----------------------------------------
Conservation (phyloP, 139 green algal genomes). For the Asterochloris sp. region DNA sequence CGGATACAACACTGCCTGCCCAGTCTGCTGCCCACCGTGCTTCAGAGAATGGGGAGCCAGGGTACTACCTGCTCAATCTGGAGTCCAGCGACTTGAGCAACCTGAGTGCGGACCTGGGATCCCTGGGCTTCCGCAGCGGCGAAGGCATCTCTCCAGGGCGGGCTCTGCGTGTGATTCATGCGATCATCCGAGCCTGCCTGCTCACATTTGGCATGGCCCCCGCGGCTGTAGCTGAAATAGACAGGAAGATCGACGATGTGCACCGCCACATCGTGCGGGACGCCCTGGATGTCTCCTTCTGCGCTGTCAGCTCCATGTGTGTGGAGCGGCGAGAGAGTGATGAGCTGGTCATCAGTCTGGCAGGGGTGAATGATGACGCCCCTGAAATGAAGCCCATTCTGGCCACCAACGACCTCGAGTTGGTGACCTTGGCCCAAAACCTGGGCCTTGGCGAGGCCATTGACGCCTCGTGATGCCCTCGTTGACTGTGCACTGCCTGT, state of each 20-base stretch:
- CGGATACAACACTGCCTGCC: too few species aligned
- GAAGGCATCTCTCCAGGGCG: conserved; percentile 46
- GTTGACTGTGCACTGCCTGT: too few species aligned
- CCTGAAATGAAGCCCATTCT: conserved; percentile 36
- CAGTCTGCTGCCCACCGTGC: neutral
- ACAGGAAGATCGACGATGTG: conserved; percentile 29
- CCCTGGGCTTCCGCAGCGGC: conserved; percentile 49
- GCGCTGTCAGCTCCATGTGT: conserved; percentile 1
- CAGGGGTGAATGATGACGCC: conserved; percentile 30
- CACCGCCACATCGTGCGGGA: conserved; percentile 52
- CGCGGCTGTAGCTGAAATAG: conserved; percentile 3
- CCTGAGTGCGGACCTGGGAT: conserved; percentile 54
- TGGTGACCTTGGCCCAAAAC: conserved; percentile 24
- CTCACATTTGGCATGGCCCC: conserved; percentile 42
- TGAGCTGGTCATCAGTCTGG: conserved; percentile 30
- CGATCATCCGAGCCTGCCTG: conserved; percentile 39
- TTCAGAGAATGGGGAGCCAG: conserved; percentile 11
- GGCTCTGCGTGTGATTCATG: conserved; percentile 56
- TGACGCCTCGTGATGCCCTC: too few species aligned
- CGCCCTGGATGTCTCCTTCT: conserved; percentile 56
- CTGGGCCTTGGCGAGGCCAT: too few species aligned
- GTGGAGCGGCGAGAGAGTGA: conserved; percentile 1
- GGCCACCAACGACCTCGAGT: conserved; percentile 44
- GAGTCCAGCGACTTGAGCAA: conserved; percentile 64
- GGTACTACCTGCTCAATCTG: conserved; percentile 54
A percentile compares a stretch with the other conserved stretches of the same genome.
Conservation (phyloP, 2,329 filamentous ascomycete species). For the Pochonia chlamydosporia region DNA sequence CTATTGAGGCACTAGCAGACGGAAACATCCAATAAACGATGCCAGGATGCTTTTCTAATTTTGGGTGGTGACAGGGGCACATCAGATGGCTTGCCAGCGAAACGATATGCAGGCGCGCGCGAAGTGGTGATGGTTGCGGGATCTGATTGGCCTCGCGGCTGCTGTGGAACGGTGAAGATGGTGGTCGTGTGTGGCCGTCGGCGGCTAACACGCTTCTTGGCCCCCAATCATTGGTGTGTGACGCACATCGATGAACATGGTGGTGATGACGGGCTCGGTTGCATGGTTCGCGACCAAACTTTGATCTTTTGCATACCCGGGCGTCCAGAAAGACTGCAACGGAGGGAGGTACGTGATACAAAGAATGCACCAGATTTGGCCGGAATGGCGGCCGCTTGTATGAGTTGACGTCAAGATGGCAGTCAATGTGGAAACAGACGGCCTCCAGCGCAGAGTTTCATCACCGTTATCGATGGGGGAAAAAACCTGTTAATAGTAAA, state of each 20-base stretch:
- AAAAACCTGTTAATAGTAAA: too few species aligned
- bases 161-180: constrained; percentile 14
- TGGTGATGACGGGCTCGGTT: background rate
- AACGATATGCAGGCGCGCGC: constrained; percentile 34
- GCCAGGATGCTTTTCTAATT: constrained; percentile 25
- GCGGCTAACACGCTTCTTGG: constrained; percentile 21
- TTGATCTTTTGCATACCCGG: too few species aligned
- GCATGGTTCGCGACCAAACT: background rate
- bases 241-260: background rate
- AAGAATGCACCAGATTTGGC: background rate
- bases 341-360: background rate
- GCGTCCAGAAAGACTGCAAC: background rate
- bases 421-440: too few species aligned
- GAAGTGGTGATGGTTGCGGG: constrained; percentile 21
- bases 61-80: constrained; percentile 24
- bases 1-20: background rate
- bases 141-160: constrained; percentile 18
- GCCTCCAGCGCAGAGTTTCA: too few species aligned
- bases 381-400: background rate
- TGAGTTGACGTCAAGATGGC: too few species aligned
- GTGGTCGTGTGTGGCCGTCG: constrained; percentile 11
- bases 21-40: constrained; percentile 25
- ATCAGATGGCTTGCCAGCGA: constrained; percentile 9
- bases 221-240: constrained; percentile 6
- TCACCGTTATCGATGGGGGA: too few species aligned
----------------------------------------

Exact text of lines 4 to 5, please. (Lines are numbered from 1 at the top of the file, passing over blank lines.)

- GTTGACTGTGCACTGCCTGT: too few species aligned
- CCTGAAATGAAGCCCATTCT: conserved; percentile 36